Posts filed under ACCCE News

New Study Reveals Billions in Costs, Lost Jobs Under NRDC’s Carbon Regulation Proposal

This week, we released a detailed economic analysis of the Natural Resource Defense Council’s (NRDC) carbon regulation proposal, first put forth by NRDC in December 2012 and updated last week.

The newest version of NRDC’s proposal ludicrously asserts that its plan to reduce CO2 emissions from existing power plants would carry no costs at all and would actually spur numerous benefits. Worse yet, the NRDC proposal recommends a system-based approach (also known as “outside-the-fence”) that is essentially a cap-and-trade program. Our analysis, performed by leading research firm the National Economic Research Associates (NERA), clearly demonstrates that NRDC left out some critical facts including the $13 to $17 billion-per-year price tag for consumers and the millions of jobs America stands to lose under its proposed policy.

Our economic analysis further projects the NRDC proposal would cost consumers a total of $116 to $151 billion during the period of 2018-2033. And, retail electricity prices would increase by double digit percentages in as many as 29 states.

Over this same time period, net job losses could total as many as 2.85 million. NRDC projects net job gains in the thousands, but only in the years 2016 and 2020.

NRDC also asserts that gas-fired generation would increase by 2 percent. Our economic analysis found that natural gas-fired generation would increase by 8-16 percent to keep up with demand, while rates would simultaneously increase by as much as 16 percent.

The results of our economic analysis reveal that the NRDC proposal is, in fact, all pain with very little gain. And the proposal’s failure to mention the many potential consequences, like cost increases and job losses, suggests that the group is ignoring reality in order to drum up support for its impractical plan. A more reasonable approach to greenhouse gas regulations would offer more flexibility and would focus on measures that can be taken at power plants to reduce their impact, while maintaining dependable, low-cost, coal-based electricity.

Here at America’s Power, we support an “inside-the-fence,” source-based approach that bases emissions reductions on measures taken at existing power plants. This would include many improvements power plants can make to their facilities that improve efficiency, remove emissions and more. Being able to implement measures at individual generating units is a common sense approach to working with utilities and achieving significant emissions reductions and environmental improvements. Let’s work together to craft a solution that works for our consumers and for America’s energy future.

Join us in asking the EPA to set common sense policies and to protect American jobs today.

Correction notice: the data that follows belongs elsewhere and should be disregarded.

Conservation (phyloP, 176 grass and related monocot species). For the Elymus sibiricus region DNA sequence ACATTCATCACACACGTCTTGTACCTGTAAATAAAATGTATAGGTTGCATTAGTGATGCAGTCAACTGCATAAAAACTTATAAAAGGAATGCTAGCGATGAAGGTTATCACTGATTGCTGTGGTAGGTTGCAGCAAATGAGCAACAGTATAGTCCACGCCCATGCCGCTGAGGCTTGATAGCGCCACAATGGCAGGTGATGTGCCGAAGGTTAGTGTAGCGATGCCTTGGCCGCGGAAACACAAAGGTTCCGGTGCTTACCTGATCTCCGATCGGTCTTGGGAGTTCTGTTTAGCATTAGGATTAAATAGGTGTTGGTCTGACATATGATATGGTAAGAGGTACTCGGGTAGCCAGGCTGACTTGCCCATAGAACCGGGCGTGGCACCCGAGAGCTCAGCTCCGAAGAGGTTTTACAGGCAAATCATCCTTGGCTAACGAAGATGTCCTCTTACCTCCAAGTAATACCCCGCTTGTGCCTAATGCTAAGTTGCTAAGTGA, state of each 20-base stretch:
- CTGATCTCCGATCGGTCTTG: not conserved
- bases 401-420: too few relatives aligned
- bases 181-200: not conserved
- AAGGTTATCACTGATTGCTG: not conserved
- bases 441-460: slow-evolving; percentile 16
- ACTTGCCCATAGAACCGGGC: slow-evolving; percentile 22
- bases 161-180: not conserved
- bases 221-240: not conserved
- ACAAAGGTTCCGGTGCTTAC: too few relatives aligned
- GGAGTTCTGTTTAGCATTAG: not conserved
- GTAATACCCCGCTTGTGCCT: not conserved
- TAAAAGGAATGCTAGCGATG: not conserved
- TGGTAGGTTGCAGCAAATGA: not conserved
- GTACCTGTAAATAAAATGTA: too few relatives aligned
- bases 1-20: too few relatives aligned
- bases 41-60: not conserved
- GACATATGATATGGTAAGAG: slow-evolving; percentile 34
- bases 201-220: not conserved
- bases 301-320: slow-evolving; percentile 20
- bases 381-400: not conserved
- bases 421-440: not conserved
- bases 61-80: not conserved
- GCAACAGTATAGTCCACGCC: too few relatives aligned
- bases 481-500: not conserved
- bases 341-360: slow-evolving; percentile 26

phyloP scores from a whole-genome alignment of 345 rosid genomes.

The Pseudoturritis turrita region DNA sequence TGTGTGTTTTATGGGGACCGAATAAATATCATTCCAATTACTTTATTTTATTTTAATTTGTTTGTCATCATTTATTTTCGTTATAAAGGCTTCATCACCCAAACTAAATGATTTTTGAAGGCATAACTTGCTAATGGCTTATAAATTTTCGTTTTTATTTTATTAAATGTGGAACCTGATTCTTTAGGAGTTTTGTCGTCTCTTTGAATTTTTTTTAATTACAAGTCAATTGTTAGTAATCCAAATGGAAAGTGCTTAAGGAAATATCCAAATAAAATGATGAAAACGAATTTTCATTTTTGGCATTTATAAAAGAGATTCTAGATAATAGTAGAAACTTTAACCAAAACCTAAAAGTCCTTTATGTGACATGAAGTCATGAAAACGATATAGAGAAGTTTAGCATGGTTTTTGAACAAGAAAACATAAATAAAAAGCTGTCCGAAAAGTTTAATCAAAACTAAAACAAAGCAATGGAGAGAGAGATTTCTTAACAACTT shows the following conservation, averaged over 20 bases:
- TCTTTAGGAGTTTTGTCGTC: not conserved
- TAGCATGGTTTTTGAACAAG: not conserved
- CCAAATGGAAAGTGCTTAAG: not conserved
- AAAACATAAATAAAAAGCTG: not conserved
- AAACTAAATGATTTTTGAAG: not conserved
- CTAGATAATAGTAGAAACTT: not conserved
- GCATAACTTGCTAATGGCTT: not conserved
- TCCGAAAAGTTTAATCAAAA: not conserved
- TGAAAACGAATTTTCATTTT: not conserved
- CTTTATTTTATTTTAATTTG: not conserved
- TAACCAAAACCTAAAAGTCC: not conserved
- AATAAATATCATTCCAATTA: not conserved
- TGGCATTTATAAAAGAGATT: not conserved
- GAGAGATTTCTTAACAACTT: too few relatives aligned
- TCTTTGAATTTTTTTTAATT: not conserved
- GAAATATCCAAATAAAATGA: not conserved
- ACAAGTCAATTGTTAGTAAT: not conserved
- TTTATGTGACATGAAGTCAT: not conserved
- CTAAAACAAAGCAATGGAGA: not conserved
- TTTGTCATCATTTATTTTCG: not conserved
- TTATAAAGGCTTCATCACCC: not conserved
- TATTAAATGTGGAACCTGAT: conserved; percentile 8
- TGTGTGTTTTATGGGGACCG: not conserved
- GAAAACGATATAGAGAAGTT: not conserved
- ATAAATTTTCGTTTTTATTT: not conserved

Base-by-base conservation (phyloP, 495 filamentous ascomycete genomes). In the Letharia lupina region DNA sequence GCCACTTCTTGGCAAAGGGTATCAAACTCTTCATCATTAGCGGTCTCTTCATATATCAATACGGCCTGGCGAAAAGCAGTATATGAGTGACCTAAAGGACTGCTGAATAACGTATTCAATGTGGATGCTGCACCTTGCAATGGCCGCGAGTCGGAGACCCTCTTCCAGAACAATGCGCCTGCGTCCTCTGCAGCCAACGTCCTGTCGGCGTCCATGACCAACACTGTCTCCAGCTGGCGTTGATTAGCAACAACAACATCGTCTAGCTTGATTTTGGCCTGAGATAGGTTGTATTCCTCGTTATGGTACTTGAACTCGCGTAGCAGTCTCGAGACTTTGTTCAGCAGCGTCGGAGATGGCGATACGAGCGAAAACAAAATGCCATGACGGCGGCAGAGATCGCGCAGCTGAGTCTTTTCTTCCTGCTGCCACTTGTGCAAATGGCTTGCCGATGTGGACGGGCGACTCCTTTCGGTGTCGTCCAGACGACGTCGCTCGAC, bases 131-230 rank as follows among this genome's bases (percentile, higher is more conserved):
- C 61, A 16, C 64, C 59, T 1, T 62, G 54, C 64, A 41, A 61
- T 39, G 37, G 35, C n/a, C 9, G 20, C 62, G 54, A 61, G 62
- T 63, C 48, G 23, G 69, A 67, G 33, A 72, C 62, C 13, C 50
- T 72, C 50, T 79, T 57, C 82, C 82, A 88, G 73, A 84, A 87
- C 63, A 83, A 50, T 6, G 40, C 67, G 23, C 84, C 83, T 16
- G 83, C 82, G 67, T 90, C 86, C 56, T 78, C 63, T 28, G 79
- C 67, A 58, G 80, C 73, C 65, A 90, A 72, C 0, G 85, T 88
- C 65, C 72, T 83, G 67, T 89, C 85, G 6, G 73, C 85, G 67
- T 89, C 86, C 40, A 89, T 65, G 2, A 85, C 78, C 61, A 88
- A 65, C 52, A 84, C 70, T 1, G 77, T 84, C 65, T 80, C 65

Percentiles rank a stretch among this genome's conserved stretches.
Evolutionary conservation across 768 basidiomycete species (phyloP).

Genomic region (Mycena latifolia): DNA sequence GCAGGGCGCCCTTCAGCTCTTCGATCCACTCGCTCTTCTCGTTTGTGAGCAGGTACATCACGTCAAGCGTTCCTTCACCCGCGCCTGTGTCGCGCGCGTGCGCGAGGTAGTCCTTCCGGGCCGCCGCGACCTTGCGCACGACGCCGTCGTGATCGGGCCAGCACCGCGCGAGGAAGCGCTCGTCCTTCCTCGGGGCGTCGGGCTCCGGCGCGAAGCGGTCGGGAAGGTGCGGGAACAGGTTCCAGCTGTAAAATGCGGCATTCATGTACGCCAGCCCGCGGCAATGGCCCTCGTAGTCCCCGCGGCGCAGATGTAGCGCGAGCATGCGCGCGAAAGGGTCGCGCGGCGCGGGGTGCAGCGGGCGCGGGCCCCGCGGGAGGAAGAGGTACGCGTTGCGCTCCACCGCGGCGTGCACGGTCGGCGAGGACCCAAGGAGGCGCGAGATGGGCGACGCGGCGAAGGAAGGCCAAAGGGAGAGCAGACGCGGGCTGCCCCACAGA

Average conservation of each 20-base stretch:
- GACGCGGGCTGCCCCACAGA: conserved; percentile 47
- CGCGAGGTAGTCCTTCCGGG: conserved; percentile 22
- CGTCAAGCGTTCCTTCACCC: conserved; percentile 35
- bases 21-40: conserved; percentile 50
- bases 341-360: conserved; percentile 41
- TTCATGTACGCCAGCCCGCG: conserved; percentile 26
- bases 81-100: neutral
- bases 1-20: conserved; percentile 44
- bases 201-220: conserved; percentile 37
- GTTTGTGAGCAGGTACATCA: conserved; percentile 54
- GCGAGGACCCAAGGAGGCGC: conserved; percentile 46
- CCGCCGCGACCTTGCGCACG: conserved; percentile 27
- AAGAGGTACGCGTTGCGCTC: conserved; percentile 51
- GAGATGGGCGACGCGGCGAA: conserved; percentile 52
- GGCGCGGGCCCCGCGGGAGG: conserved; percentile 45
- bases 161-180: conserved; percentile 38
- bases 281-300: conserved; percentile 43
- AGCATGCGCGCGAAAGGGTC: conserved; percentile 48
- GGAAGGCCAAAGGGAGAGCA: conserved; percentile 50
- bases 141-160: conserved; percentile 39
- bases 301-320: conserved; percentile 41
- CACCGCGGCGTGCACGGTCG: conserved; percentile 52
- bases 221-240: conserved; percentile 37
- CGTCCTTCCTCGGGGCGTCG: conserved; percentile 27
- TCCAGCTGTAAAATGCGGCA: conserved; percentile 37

Another Polar Vortex Highlights the Problems with Over-Reliance on Natural Gas

Milder spring temperatures may be on the horizon, but not before another cold snap sweeps the nation. This winter, we’ve seen what can happen when a polar vortex strikes: consumers are asked to cut back on electricity, our power grids are stretched to the limit and natural gas prices skyrocket. Extreme temperatures have highlighted the problems associated with an over-reliance on any one fuel source, like natural gas, for baseload electricity.

Underscoring these problems, the Washington Post reported this morning that homeowners can expect to see particularly steep natural gas bills this winter. The article reports that a typical gas consumer may see a bill of $388, a 17 percent rate increase from just a year ago.

Despite these recent, real-world examples, the president and his EPA remain unfazed and are proceeding as planned to all but ensure that America doesn’t have the affordable, reliable energy it needs to keep the lights on and businesses running.  Of course, American consumers will ultimately foot the bill for the president’s politically driven—and very costly—energy policy. And, based on recent data, we now know that low- and middle-income families are most vulnerable to increased energy costs, which often force them to choose between keeping their heat on and putting food on their tables.

The simple fact is that coal remains the most reliable, affordable energy source in America. Coal can be stored on-site and held in reserve, unlike natural gas, which is a “just-in-time” fuel that is piped in when needed and is susceptible to roller coaster prices. Using less coal, and instead relying too heavily on resources like natural gas, solar, wind and renewables, could undermine the reliability of our electric grid and threaten volatile price swings and overall higher bills for ratepayers.

It’s encouraging to see that our elected officials on Capitol Hill and in statehouses across the country are recognizing the dire consequences of this administration’s rulemaking—and taking action to stop it. The House Energy & Commerce Subcommittee on Energy and Power will hold a hearing this Thursday, February 27, to discuss American energy successes, as well as electric reliability and grid issues. The hearing is very timely, since temperatures across the country are expected to drop later this week—reinforcing the sobering lessons from this winter’s cold snap.